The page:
The notification will install Windows whether or not you have administrative privilege.
The notification installs nothing. The Windows Update system that you told to "automatically install recommended updates" does the install. The notification is telling you it has been scheduled to happen and how to stop it.
That notification basically says that you WILL be upgraded unless you take active steps to stop it, administrator or not.
Well, yes. You need to take active steps to change a setting that authorizes automatic installation of recommended upgrades.
Windows is scheduled to be installed and it will install even if you do nothing at all!
I think that's what "automatic" means.
This will happen even with a guest user account!
The nature of the account using the system at the time of upgrade has nothing to do with it happening. The admin account set the upgrade policy. I've had systems reboot after updates while users were in the middle of a computation -- them being logged in and using the system didn't change the admin policy (which got changed right after that.)
Though I suspect you do need administrative privilege to cancel the upgrade...
Yes, you do need admin privileges to change update policy. That's to keep guest users from changing that policy. I LIKE that limitation, because it keeps my users from turning automatic updates back on and getting their systems broken by Microsoft.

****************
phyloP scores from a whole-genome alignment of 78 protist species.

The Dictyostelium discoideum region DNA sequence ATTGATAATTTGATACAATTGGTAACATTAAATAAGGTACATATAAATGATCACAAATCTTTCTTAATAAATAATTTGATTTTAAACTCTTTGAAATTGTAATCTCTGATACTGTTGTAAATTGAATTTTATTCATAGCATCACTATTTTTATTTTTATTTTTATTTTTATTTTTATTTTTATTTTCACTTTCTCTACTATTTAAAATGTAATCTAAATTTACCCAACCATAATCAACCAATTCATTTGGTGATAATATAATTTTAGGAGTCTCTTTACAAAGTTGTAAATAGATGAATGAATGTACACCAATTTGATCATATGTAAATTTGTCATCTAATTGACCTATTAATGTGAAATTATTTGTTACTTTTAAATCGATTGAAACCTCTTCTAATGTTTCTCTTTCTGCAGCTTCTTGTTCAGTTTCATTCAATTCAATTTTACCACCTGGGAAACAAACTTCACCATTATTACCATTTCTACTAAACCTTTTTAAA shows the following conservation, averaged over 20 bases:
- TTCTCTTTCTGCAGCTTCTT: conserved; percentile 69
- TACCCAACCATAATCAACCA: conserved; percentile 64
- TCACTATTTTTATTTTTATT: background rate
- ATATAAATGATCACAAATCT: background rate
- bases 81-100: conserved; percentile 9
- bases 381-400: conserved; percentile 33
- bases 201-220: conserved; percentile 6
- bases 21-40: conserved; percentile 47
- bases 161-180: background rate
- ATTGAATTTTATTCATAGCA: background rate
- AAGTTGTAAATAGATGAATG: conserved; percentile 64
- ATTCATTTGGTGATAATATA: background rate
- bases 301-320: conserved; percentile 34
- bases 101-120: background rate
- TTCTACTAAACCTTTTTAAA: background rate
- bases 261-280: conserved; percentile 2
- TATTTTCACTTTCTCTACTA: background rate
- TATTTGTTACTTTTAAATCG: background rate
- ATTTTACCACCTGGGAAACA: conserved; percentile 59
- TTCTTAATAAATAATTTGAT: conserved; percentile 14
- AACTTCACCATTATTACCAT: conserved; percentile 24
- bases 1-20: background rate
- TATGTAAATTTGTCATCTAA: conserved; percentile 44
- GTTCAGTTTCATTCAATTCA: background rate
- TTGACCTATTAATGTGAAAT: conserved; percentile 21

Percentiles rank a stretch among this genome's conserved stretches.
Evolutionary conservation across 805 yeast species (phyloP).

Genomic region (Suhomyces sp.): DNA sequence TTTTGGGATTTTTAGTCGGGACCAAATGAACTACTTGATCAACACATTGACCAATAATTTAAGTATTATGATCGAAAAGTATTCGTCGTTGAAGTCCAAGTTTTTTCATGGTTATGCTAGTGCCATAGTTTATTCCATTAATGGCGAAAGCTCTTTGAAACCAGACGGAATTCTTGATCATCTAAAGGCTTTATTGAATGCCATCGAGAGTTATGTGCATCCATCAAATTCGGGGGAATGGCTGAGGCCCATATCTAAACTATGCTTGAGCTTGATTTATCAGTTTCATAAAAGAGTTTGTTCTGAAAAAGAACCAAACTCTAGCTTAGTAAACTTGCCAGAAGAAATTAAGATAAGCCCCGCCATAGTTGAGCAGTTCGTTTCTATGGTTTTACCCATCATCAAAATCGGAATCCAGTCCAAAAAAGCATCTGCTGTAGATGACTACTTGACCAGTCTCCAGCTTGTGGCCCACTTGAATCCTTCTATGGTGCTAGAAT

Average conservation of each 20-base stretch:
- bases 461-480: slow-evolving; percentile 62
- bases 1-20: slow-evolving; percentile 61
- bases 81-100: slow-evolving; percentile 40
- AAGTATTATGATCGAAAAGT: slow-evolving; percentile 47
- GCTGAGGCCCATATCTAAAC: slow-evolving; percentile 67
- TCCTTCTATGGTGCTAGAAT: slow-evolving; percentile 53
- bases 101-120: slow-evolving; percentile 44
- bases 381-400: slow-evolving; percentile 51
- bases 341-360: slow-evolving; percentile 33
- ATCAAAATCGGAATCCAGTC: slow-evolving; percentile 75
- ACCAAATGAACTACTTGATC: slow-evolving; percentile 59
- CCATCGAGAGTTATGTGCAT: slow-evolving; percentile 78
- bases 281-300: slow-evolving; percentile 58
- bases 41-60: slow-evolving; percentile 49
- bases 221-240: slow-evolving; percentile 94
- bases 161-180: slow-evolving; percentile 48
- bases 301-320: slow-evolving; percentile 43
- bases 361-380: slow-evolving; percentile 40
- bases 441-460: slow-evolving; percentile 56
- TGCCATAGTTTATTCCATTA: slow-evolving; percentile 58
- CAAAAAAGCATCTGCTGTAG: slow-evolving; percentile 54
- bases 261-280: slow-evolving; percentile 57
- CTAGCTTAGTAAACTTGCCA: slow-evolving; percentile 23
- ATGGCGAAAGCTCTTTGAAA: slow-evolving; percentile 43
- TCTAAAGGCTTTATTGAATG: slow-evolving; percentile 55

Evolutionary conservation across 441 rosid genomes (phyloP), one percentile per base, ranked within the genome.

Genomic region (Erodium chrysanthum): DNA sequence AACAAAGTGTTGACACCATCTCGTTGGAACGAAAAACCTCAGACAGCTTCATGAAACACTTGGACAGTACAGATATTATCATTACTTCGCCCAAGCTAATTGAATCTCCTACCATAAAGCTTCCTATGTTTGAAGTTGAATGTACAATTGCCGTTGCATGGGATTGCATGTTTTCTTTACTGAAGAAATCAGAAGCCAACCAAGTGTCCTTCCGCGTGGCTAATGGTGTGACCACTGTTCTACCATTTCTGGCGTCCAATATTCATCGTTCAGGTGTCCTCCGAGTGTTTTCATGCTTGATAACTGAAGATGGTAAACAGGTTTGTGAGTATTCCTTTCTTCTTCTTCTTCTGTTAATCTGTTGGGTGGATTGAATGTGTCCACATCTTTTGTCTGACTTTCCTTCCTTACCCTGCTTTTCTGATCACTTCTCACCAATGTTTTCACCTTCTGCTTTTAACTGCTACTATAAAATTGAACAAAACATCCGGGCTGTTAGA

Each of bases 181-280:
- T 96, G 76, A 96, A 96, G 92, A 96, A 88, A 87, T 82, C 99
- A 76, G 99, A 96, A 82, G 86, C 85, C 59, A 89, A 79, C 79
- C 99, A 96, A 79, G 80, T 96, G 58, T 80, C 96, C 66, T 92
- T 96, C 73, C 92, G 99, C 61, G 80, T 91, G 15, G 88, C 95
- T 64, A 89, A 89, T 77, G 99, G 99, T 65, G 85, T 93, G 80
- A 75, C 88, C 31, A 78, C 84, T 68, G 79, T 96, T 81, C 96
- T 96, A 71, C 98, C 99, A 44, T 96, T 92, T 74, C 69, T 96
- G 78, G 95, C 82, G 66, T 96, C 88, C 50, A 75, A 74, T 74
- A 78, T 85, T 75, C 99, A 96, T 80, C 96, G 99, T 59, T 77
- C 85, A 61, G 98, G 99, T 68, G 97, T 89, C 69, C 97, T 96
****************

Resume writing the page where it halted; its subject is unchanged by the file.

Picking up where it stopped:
You're still stuck in the mode of thinking that Microsoft is doing everything properly
Hardly. I'm stuck in a mode of the admin has some responsibility for the upgrade taking place, and that 'clicking the "x"' isn't causing the upgrade to happen. I've never said that making Windows 10 a recommended update was a good thing, or that Microsoft is not out of line for the measures they are taking to remind people to upgrade. I find it reprehensible that they install an "update" that includes a demon that does nothing but keep reminding me that I can get a free upgrade (GWX), that takes special actions to get rid of. But once I've removed it, it doesn't come back. And it never appears on systems where automatic updates are disabled. And even moreso are the mandatory updates for Windows 10.
or that only idiots can misunderstand a notification designed to fool people,
People who think that clicking 'x' to dismiss a window will change a system policy set by the admin are the foolish ones.
or naively assuming that Windows would never upgrade itself without opt-in permission.
Setting the automated update policy is opt-in permission. And the notification was specifically intended to tell people how to change that permission.
Yes, it is naive to believe that Microsoft would never upgrade something in a way that you didn't like after you give them blanket permission to upgrade anything they want to. It's naive to believe that ANY company or software source won't upgrade things in a way you don't like when you allow them to upgrade things for you. There are too many examples of Android apps that I've stopped updating because the latest versions are unusable, or Android itself, or Firefox on Linux, to ever go back to the trust model of updates. But it is also naive to see a notice of a scheduled upgrade and dismiss it with no action with the expectation that dismissing the notification means stopping the scheduled action.